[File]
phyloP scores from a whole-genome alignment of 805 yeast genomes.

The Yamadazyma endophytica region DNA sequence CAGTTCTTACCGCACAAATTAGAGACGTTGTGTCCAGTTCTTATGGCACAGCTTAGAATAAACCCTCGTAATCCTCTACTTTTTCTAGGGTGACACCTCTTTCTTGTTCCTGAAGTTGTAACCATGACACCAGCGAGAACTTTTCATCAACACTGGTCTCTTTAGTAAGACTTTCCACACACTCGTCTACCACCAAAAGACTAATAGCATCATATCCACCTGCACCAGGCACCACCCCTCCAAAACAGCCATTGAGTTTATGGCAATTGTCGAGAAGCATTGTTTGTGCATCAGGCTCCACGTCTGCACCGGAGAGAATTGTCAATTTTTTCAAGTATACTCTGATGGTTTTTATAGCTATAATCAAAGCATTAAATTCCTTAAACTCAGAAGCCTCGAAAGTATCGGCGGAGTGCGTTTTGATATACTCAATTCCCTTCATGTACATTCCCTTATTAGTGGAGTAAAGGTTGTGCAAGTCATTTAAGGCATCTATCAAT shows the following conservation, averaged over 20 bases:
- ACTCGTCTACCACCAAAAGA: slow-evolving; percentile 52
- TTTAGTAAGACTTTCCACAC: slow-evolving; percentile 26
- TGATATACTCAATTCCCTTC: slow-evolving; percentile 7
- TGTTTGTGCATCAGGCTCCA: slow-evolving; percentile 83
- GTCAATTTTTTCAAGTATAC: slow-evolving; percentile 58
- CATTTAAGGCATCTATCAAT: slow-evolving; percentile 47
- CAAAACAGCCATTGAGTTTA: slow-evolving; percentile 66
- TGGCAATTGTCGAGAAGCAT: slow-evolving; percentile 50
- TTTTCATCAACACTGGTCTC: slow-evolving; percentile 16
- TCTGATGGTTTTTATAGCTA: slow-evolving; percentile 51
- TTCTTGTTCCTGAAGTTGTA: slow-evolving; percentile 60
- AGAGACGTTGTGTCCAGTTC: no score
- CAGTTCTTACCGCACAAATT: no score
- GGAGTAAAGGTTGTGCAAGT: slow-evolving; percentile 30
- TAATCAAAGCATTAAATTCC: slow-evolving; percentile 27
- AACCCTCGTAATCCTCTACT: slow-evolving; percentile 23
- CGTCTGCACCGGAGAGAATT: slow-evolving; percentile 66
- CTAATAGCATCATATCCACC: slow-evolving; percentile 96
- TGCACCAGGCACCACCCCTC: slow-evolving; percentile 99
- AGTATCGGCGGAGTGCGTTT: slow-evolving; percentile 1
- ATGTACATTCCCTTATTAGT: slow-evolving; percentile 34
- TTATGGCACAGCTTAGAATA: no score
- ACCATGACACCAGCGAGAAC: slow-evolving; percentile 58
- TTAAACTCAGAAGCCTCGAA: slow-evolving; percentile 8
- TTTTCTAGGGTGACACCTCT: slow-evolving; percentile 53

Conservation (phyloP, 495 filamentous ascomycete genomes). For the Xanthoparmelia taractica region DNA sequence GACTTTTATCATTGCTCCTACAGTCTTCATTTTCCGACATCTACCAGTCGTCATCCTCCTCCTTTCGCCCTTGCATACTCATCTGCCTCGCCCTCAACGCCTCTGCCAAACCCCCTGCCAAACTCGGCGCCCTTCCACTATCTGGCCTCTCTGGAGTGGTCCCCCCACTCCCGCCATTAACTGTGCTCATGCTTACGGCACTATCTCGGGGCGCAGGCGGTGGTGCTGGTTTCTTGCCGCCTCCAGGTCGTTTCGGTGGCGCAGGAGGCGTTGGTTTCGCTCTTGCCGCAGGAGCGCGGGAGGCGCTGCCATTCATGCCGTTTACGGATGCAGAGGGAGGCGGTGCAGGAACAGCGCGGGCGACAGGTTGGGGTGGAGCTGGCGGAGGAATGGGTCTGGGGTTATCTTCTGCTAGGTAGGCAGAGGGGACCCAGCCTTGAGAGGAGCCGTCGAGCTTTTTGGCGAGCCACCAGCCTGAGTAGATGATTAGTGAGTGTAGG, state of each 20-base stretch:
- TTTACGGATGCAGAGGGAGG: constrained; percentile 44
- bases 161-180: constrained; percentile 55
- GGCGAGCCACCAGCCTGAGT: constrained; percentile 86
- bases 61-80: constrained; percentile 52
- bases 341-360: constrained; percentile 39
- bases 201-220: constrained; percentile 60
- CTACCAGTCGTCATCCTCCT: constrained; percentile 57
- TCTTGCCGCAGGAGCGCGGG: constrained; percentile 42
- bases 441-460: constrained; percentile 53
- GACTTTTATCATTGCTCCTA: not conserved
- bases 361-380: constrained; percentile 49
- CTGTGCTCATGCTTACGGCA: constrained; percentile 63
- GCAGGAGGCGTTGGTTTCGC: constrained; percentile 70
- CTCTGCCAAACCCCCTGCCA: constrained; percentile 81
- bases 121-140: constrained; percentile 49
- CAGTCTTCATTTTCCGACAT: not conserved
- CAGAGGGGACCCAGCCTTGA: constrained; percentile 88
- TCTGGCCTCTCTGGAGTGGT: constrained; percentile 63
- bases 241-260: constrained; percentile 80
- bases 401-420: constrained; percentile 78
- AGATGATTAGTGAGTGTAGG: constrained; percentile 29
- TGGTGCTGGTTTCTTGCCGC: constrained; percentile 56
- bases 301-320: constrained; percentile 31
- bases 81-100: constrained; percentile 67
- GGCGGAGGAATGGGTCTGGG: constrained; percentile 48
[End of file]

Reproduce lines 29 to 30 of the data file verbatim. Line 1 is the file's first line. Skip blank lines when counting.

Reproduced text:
- TTTACGGATGCAGAGGGAGG: constrained; percentile 44
- bases 161-180: constrained; percentile 55